Gheorghe Tattarescu (Romanian pronunciation: [ˈɡe̯orɡe tataˈresku]; October 1818 – October 24, 1894) was a Moldavian, later Romanian painter and a pioneer of neoclassicism in his country's modern painting.
|Died||October 24, 1894|
|Known for||Painting, mural|
Early life and studiesEdit
Tattarescu was born in Focşani in 1818. He began as an apprentice to his uncle Nicolae Teodorescu, a church painter. He studied at the Painting School from Buzău, when Teodorescu moved there. The Orthodox Bishop of Buzău, Chesarie, helped him obtain a scholarship in Rome, where he was taught by professors from the Accademia di San Luca. While there, Tattarescu made copies of paintings by Raphael, Bartolomé Estéban Murillo, Salvatore Rosa, and Guido Reni.
Tattarescu was a participant in the 1848 Revolution in Wallachia. After the revolution, he painted portraits of Romanian revolutionaries in exile such as Gheorghe Magheru, Ştefan Golescu, and, in 1851, that of Nicolae Bălcescu (in three almost identical versions). Romantic nationalist ideals were the inspiration for his allegorical compositions with revolutionary themes in Romania's rebirth (1849), the patriotic Principalities' Unification (1857) and February 11 - The Modern Romania (1866).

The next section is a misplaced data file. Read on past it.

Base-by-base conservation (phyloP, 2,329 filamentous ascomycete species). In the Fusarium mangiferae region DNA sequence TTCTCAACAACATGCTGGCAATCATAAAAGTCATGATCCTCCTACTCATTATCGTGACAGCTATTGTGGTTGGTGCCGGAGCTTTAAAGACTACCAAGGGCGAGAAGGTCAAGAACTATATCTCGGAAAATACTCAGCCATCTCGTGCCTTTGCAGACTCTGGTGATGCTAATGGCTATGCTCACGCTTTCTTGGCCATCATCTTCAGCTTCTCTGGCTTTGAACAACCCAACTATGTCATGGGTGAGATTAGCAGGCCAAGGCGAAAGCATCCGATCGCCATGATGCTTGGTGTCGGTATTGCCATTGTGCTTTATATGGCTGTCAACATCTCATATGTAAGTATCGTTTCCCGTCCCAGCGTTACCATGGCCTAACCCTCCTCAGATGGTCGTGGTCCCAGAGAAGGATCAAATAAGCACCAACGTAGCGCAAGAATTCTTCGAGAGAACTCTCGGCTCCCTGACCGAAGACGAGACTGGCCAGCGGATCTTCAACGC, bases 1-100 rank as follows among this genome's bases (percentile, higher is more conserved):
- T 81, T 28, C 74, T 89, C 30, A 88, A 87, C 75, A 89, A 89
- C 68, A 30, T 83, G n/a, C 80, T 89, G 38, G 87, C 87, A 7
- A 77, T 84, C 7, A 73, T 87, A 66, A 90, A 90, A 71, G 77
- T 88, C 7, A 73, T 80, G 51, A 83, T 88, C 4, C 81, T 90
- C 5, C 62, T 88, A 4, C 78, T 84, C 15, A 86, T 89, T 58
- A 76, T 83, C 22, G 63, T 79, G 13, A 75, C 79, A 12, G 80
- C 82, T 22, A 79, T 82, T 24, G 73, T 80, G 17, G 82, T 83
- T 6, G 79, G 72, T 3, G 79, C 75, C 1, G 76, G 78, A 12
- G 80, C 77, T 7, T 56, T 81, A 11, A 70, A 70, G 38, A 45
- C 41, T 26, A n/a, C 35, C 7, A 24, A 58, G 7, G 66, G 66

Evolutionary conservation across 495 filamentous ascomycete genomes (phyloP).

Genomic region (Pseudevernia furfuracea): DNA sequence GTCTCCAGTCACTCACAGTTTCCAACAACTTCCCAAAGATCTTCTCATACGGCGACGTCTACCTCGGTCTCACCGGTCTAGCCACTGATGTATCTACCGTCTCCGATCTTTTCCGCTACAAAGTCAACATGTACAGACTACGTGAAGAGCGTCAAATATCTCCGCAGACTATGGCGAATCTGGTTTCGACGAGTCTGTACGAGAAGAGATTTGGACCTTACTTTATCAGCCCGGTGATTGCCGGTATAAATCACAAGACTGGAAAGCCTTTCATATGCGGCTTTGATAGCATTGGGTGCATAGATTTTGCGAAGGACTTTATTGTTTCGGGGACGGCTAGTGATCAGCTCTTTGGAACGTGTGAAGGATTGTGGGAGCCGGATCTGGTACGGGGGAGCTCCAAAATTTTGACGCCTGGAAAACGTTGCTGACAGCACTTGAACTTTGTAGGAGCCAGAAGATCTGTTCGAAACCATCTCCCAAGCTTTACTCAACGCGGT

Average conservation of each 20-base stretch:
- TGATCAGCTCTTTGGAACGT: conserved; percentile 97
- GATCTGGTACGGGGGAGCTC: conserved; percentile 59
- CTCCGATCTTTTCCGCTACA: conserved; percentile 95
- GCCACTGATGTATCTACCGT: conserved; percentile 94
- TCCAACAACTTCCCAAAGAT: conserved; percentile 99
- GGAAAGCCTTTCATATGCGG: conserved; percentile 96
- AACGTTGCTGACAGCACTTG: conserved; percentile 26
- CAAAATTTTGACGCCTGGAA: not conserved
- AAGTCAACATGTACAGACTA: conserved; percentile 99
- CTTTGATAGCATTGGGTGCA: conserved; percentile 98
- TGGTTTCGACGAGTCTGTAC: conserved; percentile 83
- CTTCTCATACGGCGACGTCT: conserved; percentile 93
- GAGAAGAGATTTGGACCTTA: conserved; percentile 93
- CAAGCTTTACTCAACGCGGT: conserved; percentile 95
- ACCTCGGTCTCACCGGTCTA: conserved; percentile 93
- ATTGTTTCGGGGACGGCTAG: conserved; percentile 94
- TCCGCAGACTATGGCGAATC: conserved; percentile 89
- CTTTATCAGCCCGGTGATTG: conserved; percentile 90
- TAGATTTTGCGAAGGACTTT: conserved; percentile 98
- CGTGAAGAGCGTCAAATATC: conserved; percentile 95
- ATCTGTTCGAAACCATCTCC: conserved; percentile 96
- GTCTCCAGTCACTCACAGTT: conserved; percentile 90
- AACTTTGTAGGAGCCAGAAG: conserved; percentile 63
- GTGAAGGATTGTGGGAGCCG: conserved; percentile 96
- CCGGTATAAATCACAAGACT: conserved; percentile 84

Later life and legacyEdit
In 1860, being commissioned to draw up a National Album of sights and historical monuments of the country, his talent of painting vaguely Romantic landscapes became highly valued. At the same time, showing his sympathy with various peasant uprisings, he painted The peasant at the Danube in 1875. He was also commissioned to decorate several churches in a neoclassical manner.
In 1864, together with painter Theodor Aman, Tattarescu founded the National School of Fine Arts in Bucharest; he was a professor there for a long time after, and served as the School's headmaster for two years (1891–1892).
In 1865, he wrote Useful Principles and Studies on Proportions of the Human Body and Drawing after the Most Famous Painters.
Tattarescu died in Bucharest. The house he bought in 1855 and lived in for almost 40 years is now home to the Gheorghe Tattarescu Memorial Museum. It was opened 1951, and hosts several of his original works of art.
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- Voinescu, p. 46-47
- Voinescu, Teodora, Gheorghe Tattarescu 1818-1894, Ed. Academiei Romane, 1940.
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